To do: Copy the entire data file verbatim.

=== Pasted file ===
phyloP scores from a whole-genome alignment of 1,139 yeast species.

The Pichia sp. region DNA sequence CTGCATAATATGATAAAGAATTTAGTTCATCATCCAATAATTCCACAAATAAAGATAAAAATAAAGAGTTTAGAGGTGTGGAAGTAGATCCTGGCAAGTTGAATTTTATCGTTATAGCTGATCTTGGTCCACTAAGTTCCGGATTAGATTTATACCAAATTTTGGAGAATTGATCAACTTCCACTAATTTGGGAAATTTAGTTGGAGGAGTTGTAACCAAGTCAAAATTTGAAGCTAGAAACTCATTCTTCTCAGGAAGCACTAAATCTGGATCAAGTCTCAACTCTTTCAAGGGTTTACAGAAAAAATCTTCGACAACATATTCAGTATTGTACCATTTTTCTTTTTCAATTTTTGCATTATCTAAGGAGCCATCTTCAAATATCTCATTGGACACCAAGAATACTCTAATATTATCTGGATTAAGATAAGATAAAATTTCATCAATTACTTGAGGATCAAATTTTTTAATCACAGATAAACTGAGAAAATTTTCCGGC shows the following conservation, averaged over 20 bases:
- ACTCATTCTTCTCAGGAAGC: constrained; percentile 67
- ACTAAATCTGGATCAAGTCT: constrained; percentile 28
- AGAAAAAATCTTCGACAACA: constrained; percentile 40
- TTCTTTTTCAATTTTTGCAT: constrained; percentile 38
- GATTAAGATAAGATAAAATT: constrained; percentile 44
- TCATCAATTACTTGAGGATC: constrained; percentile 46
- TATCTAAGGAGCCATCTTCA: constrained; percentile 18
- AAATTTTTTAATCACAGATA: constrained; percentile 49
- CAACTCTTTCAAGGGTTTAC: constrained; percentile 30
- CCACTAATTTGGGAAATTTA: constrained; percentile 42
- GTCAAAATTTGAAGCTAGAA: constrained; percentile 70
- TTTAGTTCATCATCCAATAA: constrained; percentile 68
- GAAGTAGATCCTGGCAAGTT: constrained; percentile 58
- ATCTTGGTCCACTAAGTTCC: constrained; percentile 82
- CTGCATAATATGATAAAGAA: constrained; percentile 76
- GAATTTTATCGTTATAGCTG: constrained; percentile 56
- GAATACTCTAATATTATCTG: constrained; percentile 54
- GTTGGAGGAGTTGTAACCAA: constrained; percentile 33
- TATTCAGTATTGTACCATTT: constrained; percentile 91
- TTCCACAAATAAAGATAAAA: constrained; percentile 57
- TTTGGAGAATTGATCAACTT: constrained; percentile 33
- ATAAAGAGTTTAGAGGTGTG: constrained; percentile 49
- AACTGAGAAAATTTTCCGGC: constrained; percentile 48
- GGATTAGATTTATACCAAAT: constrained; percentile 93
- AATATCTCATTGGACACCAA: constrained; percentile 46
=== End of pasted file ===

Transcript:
phyloP scores from a whole-genome alignment of 1,139 yeast species.

The Pichia sp. region DNA sequence CTGCATAATATGATAAAGAATTTAGTTCATCATCCAATAATTCCACAAATAAAGATAAAAATAAAGAGTTTAGAGGTGTGGAAGTAGATCCTGGCAAGTTGAATTTTATCGTTATAGCTGATCTTGGTCCACTAAGTTCCGGATTAGATTTATACCAAATTTTGGAGAATTGATCAACTTCCACTAATTTGGGAAATTTAGTTGGAGGAGTTGTAACCAAGTCAAAATTTGAAGCTAGAAACTCATTCTTCTCAGGAAGCACTAAATCTGGATCAAGTCTCAACTCTTTCAAGGGTTTACAGAAAAAATCTTCGACAACATATTCAGTATTGTACCATTTTTCTTTTTCAATTTTTGCATTATCTAAGGAGCCATCTTCAAATATCTCATTGGACACCAAGAATACTCTAATATTATCTGGATTAAGATAAGATAAAATTTCATCAATTACTTGAGGATCAAATTTTTTAATCACAGATAAACTGAGAAAATTTTCCGGC shows the following conservation, averaged over 20 bases:
- ACTCATTCTTCTCAGGAAGC: constrained; percentile 67
- ACTAAATCTGGATCAAGTCT: constrained; percentile 28
- AGAAAAAATCTTCGACAACA: constrained; percentile 40
- TTCTTTTTCAATTTTTGCAT: constrained; percentile 38
- GATTAAGATAAGATAAAATT: constrained; percentile 44
- TCATCAATTACTTGAGGATC: constrained; percentile 46
- TATCTAAGGAGCCATCTTCA: constrained; percentile 18
- AAATTTTTTAATCACAGATA: constrained; percentile 49
- CAACTCTTTCAAGGGTTTAC: constrained; percentile 30
- CCACTAATTTGGGAAATTTA: constrained; percentile 42
- GTCAAAATTTGAAGCTAGAA: constrained; percentile 70
- TTTAGTTCATCATCCAATAA: constrained; percentile 68
- GAAGTAGATCCTGGCAAGTT: constrained; percentile 58
- ATCTTGGTCCACTAAGTTCC: constrained; percentile 82
- CTGCATAATATGATAAAGAA: constrained; percentile 76
- GAATTTTATCGTTATAGCTG: constrained; percentile 56
- GAATACTCTAATATTATCTG: constrained; percentile 54
- GTTGGAGGAGTTGTAACCAA: constrained; percentile 33
- TATTCAGTATTGTACCATTT: constrained; percentile 91
- TTCCACAAATAAAGATAAAA: constrained; percentile 57
- TTTGGAGAATTGATCAACTT: constrained; percentile 33
- ATAAAGAGTTTAGAGGTGTG: constrained; percentile 49
- AACTGAGAAAATTTTCCGGC: constrained; percentile 48
- GGATTAGATTTATACCAAAT: constrained; percentile 93
- AATATCTCATTGGACACCAA: constrained; percentile 46